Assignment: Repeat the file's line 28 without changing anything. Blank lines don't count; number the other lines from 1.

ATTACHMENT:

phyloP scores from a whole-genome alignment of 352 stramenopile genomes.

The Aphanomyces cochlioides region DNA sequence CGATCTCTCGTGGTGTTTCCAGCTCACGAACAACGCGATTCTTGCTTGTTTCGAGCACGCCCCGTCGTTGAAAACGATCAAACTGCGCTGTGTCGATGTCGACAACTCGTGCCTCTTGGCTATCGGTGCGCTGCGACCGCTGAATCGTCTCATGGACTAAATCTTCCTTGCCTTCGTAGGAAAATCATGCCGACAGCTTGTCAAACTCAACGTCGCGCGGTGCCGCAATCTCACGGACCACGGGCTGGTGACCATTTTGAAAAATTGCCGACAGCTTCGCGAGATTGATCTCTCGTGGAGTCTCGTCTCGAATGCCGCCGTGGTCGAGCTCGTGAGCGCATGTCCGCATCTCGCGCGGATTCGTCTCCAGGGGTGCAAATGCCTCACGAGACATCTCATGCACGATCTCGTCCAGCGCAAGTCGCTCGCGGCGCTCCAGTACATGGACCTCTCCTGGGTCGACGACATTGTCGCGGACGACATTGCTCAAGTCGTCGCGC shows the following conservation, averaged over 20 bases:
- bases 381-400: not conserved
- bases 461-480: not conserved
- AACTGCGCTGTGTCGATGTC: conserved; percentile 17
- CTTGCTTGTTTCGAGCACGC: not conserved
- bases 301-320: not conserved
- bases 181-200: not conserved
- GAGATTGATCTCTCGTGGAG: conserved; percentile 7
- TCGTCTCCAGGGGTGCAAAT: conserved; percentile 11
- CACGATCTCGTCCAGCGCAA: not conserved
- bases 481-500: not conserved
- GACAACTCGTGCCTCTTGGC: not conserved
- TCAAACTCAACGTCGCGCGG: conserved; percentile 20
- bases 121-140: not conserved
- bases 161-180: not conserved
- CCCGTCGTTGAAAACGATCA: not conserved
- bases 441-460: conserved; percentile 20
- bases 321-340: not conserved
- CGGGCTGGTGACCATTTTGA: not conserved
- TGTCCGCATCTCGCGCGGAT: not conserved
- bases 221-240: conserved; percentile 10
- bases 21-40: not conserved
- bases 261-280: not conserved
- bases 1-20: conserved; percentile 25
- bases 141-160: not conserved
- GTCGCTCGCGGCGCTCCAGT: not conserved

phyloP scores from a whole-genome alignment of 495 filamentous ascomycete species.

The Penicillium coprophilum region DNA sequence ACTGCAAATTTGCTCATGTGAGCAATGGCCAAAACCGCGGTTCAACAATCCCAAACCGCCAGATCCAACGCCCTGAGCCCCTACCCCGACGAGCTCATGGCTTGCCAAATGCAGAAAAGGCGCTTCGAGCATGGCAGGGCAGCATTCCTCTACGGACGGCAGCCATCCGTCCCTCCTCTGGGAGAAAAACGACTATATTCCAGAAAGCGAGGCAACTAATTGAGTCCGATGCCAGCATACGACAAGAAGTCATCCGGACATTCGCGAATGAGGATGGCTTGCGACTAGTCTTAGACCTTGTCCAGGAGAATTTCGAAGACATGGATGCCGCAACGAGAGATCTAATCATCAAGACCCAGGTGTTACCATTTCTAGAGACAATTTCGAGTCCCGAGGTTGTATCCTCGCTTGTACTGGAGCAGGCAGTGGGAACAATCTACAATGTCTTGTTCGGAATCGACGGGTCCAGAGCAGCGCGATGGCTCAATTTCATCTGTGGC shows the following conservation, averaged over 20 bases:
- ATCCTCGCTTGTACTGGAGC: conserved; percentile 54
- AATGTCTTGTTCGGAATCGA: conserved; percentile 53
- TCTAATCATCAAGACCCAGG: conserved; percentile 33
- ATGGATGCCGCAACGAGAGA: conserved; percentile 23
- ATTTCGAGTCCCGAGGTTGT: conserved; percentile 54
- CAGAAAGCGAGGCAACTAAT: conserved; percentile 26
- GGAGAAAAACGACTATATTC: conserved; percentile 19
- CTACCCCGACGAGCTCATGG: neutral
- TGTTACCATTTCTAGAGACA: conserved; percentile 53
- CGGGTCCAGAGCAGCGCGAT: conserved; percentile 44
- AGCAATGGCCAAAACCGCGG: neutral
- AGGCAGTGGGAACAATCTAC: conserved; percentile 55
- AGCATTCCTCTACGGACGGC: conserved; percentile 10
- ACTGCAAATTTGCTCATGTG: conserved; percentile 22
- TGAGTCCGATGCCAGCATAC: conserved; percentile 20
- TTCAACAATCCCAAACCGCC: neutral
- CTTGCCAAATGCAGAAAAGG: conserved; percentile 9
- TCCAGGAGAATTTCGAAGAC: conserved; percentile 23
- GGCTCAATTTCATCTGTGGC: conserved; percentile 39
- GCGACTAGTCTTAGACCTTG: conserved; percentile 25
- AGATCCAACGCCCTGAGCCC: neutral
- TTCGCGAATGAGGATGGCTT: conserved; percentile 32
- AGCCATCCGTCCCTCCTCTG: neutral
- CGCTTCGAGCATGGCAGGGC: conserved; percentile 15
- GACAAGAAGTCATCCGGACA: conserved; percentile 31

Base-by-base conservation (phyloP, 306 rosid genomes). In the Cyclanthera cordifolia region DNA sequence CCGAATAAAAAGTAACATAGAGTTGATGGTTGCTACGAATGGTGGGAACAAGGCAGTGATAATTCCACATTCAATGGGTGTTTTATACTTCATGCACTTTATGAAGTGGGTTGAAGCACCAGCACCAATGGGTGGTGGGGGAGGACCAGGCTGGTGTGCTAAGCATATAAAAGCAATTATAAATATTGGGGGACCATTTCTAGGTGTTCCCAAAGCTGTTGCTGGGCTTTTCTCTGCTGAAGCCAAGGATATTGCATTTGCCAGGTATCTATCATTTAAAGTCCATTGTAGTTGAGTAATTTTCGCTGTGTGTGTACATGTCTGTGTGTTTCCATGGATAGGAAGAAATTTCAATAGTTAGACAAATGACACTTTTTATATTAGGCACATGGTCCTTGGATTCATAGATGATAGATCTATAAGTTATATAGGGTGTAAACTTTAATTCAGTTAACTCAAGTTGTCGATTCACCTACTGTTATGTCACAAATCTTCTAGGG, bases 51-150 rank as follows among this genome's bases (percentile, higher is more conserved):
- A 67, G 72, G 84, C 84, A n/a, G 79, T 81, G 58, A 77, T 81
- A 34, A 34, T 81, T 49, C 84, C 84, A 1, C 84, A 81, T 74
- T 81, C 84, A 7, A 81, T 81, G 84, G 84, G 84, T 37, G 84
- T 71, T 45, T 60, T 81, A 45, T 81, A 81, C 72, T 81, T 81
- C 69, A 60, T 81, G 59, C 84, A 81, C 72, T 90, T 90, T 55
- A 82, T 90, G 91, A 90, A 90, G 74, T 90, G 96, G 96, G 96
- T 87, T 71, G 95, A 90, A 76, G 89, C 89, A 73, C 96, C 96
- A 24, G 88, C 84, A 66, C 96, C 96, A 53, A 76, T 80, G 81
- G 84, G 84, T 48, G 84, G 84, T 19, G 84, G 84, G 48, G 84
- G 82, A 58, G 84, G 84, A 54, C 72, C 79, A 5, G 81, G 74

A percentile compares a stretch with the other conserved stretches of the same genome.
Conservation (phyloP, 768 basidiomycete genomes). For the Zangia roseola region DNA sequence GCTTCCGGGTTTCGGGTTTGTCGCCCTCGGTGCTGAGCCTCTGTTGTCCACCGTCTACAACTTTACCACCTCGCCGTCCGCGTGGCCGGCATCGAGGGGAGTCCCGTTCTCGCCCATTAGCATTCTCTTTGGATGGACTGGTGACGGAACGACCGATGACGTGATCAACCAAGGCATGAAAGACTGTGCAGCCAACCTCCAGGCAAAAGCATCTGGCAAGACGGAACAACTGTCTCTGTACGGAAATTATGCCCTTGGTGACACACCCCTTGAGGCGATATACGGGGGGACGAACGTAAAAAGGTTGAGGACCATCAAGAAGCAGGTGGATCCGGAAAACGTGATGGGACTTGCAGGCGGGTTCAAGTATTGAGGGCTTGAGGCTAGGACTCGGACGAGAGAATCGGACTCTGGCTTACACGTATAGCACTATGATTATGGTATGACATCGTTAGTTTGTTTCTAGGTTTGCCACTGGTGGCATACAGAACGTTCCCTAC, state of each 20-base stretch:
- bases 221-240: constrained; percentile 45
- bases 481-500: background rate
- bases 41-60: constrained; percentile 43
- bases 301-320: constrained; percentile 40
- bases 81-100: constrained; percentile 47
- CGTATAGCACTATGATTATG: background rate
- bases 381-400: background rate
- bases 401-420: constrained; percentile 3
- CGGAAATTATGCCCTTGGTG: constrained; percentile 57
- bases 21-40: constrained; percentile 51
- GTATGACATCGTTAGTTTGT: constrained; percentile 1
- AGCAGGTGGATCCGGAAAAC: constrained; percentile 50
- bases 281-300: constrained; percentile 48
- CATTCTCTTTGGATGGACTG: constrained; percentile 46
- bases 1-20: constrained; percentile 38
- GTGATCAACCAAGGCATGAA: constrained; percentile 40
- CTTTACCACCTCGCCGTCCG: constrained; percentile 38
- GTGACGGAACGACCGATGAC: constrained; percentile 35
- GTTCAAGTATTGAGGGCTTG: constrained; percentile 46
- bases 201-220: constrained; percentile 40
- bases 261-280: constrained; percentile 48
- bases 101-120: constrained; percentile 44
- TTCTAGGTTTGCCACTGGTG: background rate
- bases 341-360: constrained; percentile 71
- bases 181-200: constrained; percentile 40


phyloP scores from a whole-genome alignment of 495 filamentous ascomycete species.